The girls, a dozen of them 15 to 18 years old, file into a conference room in a downtown Brooklyn office building, taking seats in chairs carefully arranged in a circle. On the floor in front of them is a makeshift altar of comforting objects: A string of Christmas lights, plastic toys and dolls, oils and crystals, a glitter-filled wand.
They arrive at the end of a school day in their usual hoodies and jeans, their smiles and easy banter masking the painful experiences that bring them together: This group is called “Sisters in Strength,” and its members are survivors of sexual violence, or their allies and supporters.
There’s a high school senior who describes being raped at 14, by a family friend she considered a big brother. She endured years of anger and isolation before seeking help. Writing poems is part of her healing process. Soon after the assault, she scrawled in a notebook: “Did you not hear my screams? The screams I vocalized at the top of my lungs, burying my voice ten feet under.”
Another young woman, now 18, seeks peace through daily meditation. She too was assaulted by someone she knew, just days after her 18th birthday, but says she never reported it because she feared she wouldn’t be believed. “Most people will say, ‘What were you wearing or what were you doing? Why were you out so late?’ And all those things,” says this survivor. She found refuge in two trusted teachers, who sent her to “Sisters in Strength,” run by a nonprofit called Girls for Gender Equity.
“I’m still in my way of healing,” she says, “and I think it’s better for me to focus on myself and move on.”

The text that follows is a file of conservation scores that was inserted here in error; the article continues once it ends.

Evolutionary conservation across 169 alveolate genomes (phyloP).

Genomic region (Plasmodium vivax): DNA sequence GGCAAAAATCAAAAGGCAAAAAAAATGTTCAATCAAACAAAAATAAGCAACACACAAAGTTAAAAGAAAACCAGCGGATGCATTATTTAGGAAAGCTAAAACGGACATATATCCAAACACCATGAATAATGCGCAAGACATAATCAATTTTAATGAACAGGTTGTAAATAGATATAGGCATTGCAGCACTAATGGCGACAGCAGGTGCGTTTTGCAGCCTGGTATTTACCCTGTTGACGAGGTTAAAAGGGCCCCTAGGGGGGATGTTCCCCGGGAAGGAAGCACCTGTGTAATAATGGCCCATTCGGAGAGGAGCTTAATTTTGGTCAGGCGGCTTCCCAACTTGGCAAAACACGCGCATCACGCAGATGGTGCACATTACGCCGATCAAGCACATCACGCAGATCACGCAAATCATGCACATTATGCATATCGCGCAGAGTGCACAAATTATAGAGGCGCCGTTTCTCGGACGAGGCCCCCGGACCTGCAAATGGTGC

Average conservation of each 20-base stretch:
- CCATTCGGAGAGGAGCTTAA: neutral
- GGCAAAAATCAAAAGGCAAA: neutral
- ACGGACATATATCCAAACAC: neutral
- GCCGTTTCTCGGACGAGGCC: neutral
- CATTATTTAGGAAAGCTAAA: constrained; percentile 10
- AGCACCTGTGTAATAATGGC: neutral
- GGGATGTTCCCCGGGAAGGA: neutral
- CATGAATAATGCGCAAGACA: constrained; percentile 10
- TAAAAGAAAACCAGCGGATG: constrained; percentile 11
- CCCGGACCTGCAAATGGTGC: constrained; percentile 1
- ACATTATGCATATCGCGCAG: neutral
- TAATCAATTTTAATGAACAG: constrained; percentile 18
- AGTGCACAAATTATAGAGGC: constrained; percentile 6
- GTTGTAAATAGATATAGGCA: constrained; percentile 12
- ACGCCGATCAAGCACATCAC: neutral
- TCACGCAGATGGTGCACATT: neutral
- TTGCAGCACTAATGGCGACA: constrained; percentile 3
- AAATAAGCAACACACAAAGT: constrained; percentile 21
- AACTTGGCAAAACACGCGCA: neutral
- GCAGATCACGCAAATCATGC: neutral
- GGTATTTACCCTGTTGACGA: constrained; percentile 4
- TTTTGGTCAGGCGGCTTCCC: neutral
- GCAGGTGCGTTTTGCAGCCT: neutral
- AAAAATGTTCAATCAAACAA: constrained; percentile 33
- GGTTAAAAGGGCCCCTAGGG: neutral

The arrest of R&B singer R. Kelly on charges of sexually abusing girls as young as 13 has focused the lens of the #MeToo movement on underage victims like these, especially girls of color. The charges, which Kelly denies, follow a string of sexual misconduct accusations against Hollywood power brokers, media titans and Donald Trump during his run for president. But in those instances, as with the Harvey Weinstein scandal that launched the #MeToo era in October 2017, the accusers have been older, mostly white women.
“What happened with the media explosion of ‘MeToo’ is that it left out (a) population of people,” says Michelle Grier, director of social work at Girls for Gender Equity, where Tarana Burke, who originated the phrase “me too” with her own work more than a decade ago, is a senior director. Part of the group’s work, says Grier, is to empower girls to recognize: “Oh, this movement is about ME, too.”
Various studies have found that 7 in 10 girls endure some form of sexual harassment by age 18, and 1 in 4 will be sexually abused. Experts believe the rates are higher for girls of color. One government survey found that some 43 percent of rapes and attempted rapes against women happened before they’d turned 18. That means that for millions of women in the U.S., their first sexual victimization occurs when they are 17 or younger, sometimes even younger than 10.